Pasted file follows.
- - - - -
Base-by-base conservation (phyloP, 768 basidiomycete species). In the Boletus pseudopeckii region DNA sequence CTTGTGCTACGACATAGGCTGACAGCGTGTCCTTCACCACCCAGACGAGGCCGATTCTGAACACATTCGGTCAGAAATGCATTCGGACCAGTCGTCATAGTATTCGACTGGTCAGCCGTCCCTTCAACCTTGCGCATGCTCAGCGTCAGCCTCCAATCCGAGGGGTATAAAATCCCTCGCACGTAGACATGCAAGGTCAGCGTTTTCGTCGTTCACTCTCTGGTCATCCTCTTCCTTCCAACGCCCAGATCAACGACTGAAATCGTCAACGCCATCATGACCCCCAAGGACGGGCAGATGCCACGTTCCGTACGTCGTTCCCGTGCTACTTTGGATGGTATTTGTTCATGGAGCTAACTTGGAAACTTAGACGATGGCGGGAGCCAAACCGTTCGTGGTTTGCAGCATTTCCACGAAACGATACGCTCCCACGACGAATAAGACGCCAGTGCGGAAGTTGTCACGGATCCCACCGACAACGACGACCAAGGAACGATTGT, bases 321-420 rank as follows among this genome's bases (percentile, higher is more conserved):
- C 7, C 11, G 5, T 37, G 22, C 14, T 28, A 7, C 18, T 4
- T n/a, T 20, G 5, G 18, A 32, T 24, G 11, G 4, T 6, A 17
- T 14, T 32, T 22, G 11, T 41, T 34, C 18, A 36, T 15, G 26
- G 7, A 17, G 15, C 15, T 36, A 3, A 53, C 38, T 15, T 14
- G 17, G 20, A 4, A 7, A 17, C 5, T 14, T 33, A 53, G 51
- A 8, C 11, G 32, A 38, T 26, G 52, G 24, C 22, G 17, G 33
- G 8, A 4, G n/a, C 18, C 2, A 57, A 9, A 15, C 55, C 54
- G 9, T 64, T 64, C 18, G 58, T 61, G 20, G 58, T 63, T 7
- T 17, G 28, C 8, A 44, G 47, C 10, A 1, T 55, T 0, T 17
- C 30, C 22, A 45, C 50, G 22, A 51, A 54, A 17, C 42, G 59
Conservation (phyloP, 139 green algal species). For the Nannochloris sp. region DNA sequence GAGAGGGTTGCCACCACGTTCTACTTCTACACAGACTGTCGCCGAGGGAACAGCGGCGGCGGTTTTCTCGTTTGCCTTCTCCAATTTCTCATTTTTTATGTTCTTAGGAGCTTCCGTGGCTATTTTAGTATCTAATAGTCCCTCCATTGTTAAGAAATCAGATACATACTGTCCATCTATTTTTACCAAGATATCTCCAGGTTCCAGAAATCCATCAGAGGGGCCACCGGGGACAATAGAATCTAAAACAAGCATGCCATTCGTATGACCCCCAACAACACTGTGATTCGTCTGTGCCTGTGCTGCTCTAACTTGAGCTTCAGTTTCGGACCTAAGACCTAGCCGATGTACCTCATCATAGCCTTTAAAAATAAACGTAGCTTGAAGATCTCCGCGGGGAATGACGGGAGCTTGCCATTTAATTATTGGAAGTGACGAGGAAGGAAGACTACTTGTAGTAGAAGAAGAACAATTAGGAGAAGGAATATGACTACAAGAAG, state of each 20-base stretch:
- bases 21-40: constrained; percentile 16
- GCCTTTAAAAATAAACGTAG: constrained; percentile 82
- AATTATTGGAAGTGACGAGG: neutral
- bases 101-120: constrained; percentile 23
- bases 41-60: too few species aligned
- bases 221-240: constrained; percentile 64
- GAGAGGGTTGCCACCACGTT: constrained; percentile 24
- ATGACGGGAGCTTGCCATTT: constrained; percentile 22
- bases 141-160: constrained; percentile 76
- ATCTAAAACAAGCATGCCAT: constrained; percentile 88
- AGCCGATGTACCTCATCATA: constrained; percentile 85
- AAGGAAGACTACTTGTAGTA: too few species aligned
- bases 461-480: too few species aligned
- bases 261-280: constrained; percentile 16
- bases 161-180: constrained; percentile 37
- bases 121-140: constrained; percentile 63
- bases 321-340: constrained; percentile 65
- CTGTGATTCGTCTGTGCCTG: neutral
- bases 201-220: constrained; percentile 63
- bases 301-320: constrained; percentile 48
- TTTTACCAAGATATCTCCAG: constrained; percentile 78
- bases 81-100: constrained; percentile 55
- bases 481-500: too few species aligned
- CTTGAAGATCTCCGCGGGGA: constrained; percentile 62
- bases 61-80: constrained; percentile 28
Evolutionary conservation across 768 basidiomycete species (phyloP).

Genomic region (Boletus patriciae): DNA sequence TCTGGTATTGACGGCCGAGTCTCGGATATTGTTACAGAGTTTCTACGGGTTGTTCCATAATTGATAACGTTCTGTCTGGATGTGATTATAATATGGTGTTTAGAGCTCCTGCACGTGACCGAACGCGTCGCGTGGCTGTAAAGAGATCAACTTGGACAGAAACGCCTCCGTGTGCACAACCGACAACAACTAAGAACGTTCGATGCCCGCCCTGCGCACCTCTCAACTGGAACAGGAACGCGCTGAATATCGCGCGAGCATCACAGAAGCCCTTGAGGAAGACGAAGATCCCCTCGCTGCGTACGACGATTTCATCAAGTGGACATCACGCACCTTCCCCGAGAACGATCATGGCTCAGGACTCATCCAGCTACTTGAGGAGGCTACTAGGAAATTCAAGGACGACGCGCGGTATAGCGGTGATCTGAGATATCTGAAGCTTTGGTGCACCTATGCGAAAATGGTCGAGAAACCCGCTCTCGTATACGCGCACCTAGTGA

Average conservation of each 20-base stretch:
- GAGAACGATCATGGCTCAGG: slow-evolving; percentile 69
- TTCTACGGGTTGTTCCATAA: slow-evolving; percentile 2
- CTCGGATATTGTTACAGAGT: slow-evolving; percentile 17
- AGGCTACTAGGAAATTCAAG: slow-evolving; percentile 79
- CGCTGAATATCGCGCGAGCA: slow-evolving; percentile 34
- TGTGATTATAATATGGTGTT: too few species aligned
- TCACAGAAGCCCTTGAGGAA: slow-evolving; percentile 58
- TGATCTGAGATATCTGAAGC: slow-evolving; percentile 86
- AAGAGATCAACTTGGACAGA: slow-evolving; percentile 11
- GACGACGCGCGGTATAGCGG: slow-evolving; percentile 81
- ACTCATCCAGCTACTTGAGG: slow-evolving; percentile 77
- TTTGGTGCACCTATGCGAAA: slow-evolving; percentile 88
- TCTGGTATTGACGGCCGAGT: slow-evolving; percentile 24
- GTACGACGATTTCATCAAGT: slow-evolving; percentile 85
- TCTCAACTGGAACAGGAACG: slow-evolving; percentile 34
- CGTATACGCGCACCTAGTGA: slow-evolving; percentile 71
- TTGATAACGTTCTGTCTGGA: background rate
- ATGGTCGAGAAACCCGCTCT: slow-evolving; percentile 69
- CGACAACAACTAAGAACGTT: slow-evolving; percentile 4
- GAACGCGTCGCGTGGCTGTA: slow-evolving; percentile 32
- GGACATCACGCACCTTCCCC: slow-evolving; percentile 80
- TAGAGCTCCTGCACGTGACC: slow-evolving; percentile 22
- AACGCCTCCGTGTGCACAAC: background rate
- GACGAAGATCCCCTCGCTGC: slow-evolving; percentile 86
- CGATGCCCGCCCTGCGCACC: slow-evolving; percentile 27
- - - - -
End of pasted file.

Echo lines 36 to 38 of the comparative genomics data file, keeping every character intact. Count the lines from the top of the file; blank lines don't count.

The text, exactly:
- CTTGAAGATCTCCGCGGGGA: constrained; percentile 62
- bases 61-80: constrained; percentile 28
Evolutionary conservation across 768 basidiomycete species (phyloP).